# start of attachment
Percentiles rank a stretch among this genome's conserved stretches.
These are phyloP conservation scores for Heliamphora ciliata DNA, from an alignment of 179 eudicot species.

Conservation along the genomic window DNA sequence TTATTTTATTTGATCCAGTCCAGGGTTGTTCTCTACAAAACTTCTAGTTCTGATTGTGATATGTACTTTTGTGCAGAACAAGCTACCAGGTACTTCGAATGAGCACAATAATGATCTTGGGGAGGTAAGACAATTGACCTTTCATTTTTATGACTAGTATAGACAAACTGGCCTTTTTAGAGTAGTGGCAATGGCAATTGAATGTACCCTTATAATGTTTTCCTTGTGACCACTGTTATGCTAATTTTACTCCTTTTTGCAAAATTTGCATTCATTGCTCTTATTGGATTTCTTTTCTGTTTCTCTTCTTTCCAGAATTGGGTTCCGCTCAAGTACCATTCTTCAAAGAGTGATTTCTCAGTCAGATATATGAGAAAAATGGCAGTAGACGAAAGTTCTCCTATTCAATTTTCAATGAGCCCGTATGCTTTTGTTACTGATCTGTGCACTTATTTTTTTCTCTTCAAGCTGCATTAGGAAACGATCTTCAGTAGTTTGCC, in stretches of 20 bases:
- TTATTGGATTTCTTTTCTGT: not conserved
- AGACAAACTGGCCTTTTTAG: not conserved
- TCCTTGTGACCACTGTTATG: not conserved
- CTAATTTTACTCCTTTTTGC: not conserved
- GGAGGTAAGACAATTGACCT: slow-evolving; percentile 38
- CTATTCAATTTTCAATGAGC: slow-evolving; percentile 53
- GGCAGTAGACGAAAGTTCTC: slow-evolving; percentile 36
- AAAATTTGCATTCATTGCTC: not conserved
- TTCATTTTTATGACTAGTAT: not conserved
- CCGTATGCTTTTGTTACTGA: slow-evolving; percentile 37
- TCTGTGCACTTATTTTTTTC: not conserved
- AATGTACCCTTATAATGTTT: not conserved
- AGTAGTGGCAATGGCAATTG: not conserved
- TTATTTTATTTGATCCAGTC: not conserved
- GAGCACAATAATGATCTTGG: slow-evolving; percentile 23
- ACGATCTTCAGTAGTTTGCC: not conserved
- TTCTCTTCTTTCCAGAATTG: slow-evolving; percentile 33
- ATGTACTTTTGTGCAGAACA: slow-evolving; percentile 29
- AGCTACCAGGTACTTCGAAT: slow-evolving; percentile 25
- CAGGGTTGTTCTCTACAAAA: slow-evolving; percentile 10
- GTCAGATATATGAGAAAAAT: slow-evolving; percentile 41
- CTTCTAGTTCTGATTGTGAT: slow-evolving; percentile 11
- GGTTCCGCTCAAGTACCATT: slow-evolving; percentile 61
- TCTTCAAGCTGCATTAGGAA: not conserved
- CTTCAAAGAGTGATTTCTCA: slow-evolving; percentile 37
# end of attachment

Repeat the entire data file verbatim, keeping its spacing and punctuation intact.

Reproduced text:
Percentiles rank a stretch among this genome's conserved stretches.
These are phyloP conservation scores for Heliamphora ciliata DNA, from an alignment of 179 eudicot species.

Conservation along the genomic window DNA sequence TTATTTTATTTGATCCAGTCCAGGGTTGTTCTCTACAAAACTTCTAGTTCTGATTGTGATATGTACTTTTGTGCAGAACAAGCTACCAGGTACTTCGAATGAGCACAATAATGATCTTGGGGAGGTAAGACAATTGACCTTTCATTTTTATGACTAGTATAGACAAACTGGCCTTTTTAGAGTAGTGGCAATGGCAATTGAATGTACCCTTATAATGTTTTCCTTGTGACCACTGTTATGCTAATTTTACTCCTTTTTGCAAAATTTGCATTCATTGCTCTTATTGGATTTCTTTTCTGTTTCTCTTCTTTCCAGAATTGGGTTCCGCTCAAGTACCATTCTTCAAAGAGTGATTTCTCAGTCAGATATATGAGAAAAATGGCAGTAGACGAAAGTTCTCCTATTCAATTTTCAATGAGCCCGTATGCTTTTGTTACTGATCTGTGCACTTATTTTTTTCTCTTCAAGCTGCATTAGGAAACGATCTTCAGTAGTTTGCC, in stretches of 20 bases:
- TTATTGGATTTCTTTTCTGT: not conserved
- AGACAAACTGGCCTTTTTAG: not conserved
- TCCTTGTGACCACTGTTATG: not conserved
- CTAATTTTACTCCTTTTTGC: not conserved
- GGAGGTAAGACAATTGACCT: slow-evolving; percentile 38
- CTATTCAATTTTCAATGAGC: slow-evolving; percentile 53
- GGCAGTAGACGAAAGTTCTC: slow-evolving; percentile 36
- AAAATTTGCATTCATTGCTC: not conserved
- TTCATTTTTATGACTAGTAT: not conserved
- CCGTATGCTTTTGTTACTGA: slow-evolving; percentile 37
- TCTGTGCACTTATTTTTTTC: not conserved
- AATGTACCCTTATAATGTTT: not conserved
- AGTAGTGGCAATGGCAATTG: not conserved
- TTATTTTATTTGATCCAGTC: not conserved
- GAGCACAATAATGATCTTGG: slow-evolving; percentile 23
- ACGATCTTCAGTAGTTTGCC: not conserved
- TTCTCTTCTTTCCAGAATTG: slow-evolving; percentile 33
- ATGTACTTTTGTGCAGAACA: slow-evolving; percentile 29
- AGCTACCAGGTACTTCGAAT: slow-evolving; percentile 25
- CAGGGTTGTTCTCTACAAAA: slow-evolving; percentile 10
- GTCAGATATATGAGAAAAAT: slow-evolving; percentile 41
- CTTCTAGTTCTGATTGTGAT: slow-evolving; percentile 11
- GGTTCCGCTCAAGTACCATT: slow-evolving; percentile 61
- TCTTCAAGCTGCATTAGGAA: not conserved
- CTTCAAAGAGTGATTTCTCA: slow-evolving; percentile 37